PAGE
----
By Kevin Williams
So it all began 26 years ago. The newspaper business was still thriving and opportunities were ripe. Sure, there were warning signs that newspapers were unstable. Two-newspaper towns were disappearing and readership was declining slightly. But no one seemed too terribly concerned. It was in 1990 that I created The Amish Cook,but there were two other columnists I quickly recruited as part of my stable of writers. One was a woman who wrote a column called “All About Herbs” by an herbalist in Oxford, Ohio and a gardening columnist. I called my fledgling business “Oasis Newsfeatures.” My writers were to be an oasis of information and calm in a crazy world. Lofty goal for an 18-year-old.
The Amish Cook column was and is unique. It has a narrow focus (Amish life and cooking) but broad appeal. Those are the two ingredients necessary for a successful feature. Someone may write a great column about mushrooms (narrow focus) but I doubt there are enough people who would want to read about mushrooms week in and week out to sustain it. There are, however, enough people interested in the Amish. By structuring the column as a serialized account of the author’s life, the Amish Cook also found a formula for continued publication year in and year out. Writing a column weekly is tough. It sounds easy, but it is hardly. Ask Gloria. We joke that the way to make time pass fast is to write a weekly column. There are other columns I’ve tried to syndicate over the years, but none of them found the same success as The Amish Cook. Some other attempts of mine:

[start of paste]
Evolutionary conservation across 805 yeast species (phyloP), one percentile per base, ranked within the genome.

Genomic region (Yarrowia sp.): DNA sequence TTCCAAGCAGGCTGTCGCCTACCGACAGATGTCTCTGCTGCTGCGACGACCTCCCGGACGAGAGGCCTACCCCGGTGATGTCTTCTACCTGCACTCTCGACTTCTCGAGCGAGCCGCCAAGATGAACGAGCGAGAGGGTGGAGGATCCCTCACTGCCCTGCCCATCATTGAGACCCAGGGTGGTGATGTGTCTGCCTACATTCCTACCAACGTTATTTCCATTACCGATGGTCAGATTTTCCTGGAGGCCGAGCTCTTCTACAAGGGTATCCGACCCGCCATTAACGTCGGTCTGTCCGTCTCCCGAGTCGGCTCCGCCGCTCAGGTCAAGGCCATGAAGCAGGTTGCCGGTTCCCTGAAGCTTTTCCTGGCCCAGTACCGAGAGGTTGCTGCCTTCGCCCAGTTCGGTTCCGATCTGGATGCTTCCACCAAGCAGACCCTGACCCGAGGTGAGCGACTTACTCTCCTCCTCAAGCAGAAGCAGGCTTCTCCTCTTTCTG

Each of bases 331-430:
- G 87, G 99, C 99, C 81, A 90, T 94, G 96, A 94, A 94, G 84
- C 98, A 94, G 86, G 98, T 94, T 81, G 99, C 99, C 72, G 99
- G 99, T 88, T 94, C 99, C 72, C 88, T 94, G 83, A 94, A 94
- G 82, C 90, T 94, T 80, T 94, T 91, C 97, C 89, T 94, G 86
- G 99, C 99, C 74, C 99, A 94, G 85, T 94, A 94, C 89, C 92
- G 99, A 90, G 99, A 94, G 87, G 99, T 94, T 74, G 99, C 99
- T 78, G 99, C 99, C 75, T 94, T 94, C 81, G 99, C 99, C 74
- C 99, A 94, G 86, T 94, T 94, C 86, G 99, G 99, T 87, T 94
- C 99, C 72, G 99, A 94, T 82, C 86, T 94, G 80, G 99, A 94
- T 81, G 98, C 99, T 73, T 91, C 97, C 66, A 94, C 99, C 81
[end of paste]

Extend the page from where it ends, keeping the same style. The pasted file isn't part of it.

PASSING NOTES: Back in the early and mid-90s, newspapers were making huge efforts to try to reach out to young readers. They created “high school pages”, deputized young reporters, and handed out newspapers in schools. Sensing an opportunity, I created a syndicated column called “Passing Notes.” It was a topical column aimed at young readers. I wasn’t even 20 at the time, so it seemed logical. The column ended up running for a time in the Jacksonville, Illinois and Warren, Ohio newspapers before fizzling after about a year.